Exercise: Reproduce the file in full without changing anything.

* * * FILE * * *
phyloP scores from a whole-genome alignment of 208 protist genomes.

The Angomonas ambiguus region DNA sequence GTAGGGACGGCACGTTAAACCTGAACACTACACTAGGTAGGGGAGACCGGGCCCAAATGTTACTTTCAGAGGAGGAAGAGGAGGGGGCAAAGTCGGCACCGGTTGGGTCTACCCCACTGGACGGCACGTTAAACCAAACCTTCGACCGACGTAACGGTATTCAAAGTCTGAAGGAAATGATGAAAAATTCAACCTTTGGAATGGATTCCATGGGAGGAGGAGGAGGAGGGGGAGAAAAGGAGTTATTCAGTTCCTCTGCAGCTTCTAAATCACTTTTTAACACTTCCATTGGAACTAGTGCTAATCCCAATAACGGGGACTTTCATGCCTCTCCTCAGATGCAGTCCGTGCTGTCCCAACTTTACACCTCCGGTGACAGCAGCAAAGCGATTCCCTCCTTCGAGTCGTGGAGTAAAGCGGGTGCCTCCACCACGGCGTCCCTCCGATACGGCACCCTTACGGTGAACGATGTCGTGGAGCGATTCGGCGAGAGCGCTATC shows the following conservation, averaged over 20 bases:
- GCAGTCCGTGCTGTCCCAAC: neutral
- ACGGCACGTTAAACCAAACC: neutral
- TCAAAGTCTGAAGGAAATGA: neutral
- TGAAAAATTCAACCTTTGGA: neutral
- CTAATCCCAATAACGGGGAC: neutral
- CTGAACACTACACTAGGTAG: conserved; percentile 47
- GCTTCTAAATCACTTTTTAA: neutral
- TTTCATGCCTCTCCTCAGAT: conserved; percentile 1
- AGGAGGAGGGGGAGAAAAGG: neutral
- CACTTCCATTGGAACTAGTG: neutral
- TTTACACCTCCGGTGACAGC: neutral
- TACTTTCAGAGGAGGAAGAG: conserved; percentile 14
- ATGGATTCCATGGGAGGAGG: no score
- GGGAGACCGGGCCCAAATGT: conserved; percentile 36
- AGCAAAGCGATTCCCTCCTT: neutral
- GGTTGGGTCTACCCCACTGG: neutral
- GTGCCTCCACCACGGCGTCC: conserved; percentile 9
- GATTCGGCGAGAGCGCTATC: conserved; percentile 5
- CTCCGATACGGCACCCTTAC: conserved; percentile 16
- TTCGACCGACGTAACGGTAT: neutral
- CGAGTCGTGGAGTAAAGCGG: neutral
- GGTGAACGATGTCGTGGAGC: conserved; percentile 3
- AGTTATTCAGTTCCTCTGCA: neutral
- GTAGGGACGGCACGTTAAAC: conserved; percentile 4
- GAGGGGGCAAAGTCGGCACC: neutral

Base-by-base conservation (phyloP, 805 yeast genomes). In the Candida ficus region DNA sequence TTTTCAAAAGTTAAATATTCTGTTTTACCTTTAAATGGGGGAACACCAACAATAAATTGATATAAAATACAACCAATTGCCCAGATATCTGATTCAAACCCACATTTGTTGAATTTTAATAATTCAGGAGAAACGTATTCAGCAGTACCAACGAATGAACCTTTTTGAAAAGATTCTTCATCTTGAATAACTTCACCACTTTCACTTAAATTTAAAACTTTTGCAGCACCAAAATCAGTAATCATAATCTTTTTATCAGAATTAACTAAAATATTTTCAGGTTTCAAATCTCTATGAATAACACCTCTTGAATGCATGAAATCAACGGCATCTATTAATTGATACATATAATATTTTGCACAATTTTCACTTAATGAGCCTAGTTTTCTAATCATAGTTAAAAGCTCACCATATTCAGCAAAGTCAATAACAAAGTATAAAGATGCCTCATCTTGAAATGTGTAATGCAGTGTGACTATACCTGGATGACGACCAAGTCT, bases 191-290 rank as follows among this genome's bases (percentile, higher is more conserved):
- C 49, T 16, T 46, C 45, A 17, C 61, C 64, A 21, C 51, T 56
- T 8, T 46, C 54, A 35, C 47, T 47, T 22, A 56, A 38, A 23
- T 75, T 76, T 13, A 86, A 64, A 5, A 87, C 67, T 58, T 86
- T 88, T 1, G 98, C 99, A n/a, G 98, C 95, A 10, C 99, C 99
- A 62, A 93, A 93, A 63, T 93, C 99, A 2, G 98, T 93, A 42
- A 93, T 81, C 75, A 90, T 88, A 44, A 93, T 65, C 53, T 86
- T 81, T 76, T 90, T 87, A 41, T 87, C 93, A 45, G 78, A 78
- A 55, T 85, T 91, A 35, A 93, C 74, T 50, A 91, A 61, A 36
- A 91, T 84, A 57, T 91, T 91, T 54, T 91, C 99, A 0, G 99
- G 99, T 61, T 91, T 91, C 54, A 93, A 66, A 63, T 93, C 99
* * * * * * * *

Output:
phyloP scores from a whole-genome alignment of 208 protist genomes.

The Angomonas ambiguus region DNA sequence GTAGGGACGGCACGTTAAACCTGAACACTACACTAGGTAGGGGAGACCGGGCCCAAATGTTACTTTCAGAGGAGGAAGAGGAGGGGGCAAAGTCGGCACCGGTTGGGTCTACCCCACTGGACGGCACGTTAAACCAAACCTTCGACCGACGTAACGGTATTCAAAGTCTGAAGGAAATGATGAAAAATTCAACCTTTGGAATGGATTCCATGGGAGGAGGAGGAGGAGGGGGAGAAAAGGAGTTATTCAGTTCCTCTGCAGCTTCTAAATCACTTTTTAACACTTCCATTGGAACTAGTGCTAATCCCAATAACGGGGACTTTCATGCCTCTCCTCAGATGCAGTCCGTGCTGTCCCAACTTTACACCTCCGGTGACAGCAGCAAAGCGATTCCCTCCTTCGAGTCGTGGAGTAAAGCGGGTGCCTCCACCACGGCGTCCCTCCGATACGGCACCCTTACGGTGAACGATGTCGTGGAGCGATTCGGCGAGAGCGCTATC shows the following conservation, averaged over 20 bases:
- GCAGTCCGTGCTGTCCCAAC: neutral
- ACGGCACGTTAAACCAAACC: neutral
- TCAAAGTCTGAAGGAAATGA: neutral
- TGAAAAATTCAACCTTTGGA: neutral
- CTAATCCCAATAACGGGGAC: neutral
- CTGAACACTACACTAGGTAG: conserved; percentile 47
- GCTTCTAAATCACTTTTTAA: neutral
- TTTCATGCCTCTCCTCAGAT: conserved; percentile 1
- AGGAGGAGGGGGAGAAAAGG: neutral
- CACTTCCATTGGAACTAGTG: neutral
- TTTACACCTCCGGTGACAGC: neutral
- TACTTTCAGAGGAGGAAGAG: conserved; percentile 14
- ATGGATTCCATGGGAGGAGG: no score
- GGGAGACCGGGCCCAAATGT: conserved; percentile 36
- AGCAAAGCGATTCCCTCCTT: neutral
- GGTTGGGTCTACCCCACTGG: neutral
- GTGCCTCCACCACGGCGTCC: conserved; percentile 9
- GATTCGGCGAGAGCGCTATC: conserved; percentile 5
- CTCCGATACGGCACCCTTAC: conserved; percentile 16
- TTCGACCGACGTAACGGTAT: neutral
- CGAGTCGTGGAGTAAAGCGG: neutral
- GGTGAACGATGTCGTGGAGC: conserved; percentile 3
- AGTTATTCAGTTCCTCTGCA: neutral
- GTAGGGACGGCACGTTAAAC: conserved; percentile 4
- GAGGGGGCAAAGTCGGCACC: neutral

Base-by-base conservation (phyloP, 805 yeast genomes). In the Candida ficus region DNA sequence TTTTCAAAAGTTAAATATTCTGTTTTACCTTTAAATGGGGGAACACCAACAATAAATTGATATAAAATACAACCAATTGCCCAGATATCTGATTCAAACCCACATTTGTTGAATTTTAATAATTCAGGAGAAACGTATTCAGCAGTACCAACGAATGAACCTTTTTGAAAAGATTCTTCATCTTGAATAACTTCACCACTTTCACTTAAATTTAAAACTTTTGCAGCACCAAAATCAGTAATCATAATCTTTTTATCAGAATTAACTAAAATATTTTCAGGTTTCAAATCTCTATGAATAACACCTCTTGAATGCATGAAATCAACGGCATCTATTAATTGATACATATAATATTTTGCACAATTTTCACTTAATGAGCCTAGTTTTCTAATCATAGTTAAAAGCTCACCATATTCAGCAAAGTCAATAACAAAGTATAAAGATGCCTCATCTTGAAATGTGTAATGCAGTGTGACTATACCTGGATGACGACCAAGTCT, bases 191-290 rank as follows among this genome's bases (percentile, higher is more conserved):
- C 49, T 16, T 46, C 45, A 17, C 61, C 64, A 21, C 51, T 56
- T 8, T 46, C 54, A 35, C 47, T 47, T 22, A 56, A 38, A 23
- T 75, T 76, T 13, A 86, A 64, A 5, A 87, C 67, T 58, T 86
- T 88, T 1, G 98, C 99, A n/a, G 98, C 95, A 10, C 99, C 99
- A 62, A 93, A 93, A 63, T 93, C 99, A 2, G 98, T 93, A 42
- A 93, T 81, C 75, A 90, T 88, A 44, A 93, T 65, C 53, T 86
- T 81, T 76, T 90, T 87, A 41, T 87, C 93, A 45, G 78, A 78
- A 55, T 85, T 91, A 35, A 93, C 74, T 50, A 91, A 61, A 36
- A 91, T 84, A 57, T 91, T 91, T 54, T 91, C 99, A 0, G 99
- G 99, T 61, T 91, T 91, C 54, A 93, A 66, A 63, T 93, C 99